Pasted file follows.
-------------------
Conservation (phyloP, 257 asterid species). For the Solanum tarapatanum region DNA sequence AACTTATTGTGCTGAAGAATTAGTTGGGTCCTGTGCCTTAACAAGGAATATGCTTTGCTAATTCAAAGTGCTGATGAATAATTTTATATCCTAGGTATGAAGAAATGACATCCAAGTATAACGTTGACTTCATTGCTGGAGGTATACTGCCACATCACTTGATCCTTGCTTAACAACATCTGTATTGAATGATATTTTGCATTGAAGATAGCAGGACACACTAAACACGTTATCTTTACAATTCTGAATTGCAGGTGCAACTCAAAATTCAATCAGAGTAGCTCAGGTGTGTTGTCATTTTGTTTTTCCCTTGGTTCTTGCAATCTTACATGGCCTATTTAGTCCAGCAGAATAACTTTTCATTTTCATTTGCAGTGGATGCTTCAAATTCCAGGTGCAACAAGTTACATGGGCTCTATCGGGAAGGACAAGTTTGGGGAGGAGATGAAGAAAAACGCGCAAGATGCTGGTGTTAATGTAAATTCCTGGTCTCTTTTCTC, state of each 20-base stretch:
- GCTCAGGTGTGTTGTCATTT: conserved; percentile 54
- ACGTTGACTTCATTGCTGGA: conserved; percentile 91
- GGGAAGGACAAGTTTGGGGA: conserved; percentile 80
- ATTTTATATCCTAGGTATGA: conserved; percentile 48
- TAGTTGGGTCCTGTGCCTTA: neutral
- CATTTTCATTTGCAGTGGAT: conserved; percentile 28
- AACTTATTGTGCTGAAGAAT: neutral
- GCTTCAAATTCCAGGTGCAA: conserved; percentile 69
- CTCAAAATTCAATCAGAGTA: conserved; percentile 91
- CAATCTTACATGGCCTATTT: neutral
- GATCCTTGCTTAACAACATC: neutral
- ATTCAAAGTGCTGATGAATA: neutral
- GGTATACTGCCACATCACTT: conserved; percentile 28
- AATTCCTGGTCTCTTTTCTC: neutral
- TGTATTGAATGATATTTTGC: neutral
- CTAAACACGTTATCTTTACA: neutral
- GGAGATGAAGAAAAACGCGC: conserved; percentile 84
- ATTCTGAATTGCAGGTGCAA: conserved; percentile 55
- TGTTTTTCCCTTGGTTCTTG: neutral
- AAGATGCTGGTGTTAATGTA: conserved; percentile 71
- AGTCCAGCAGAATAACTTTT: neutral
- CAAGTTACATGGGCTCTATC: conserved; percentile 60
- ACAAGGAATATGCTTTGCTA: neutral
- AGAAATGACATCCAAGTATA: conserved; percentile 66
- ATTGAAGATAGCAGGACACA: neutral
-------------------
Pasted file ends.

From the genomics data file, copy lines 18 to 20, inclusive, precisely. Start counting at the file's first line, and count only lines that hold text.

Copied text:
- GGAGATGAAGAAAAACGCGC: conserved; percentile 84
- ATTCTGAATTGCAGGTGCAA: conserved; percentile 55
- TGTTTTTCCCTTGGTTCTTG: neutral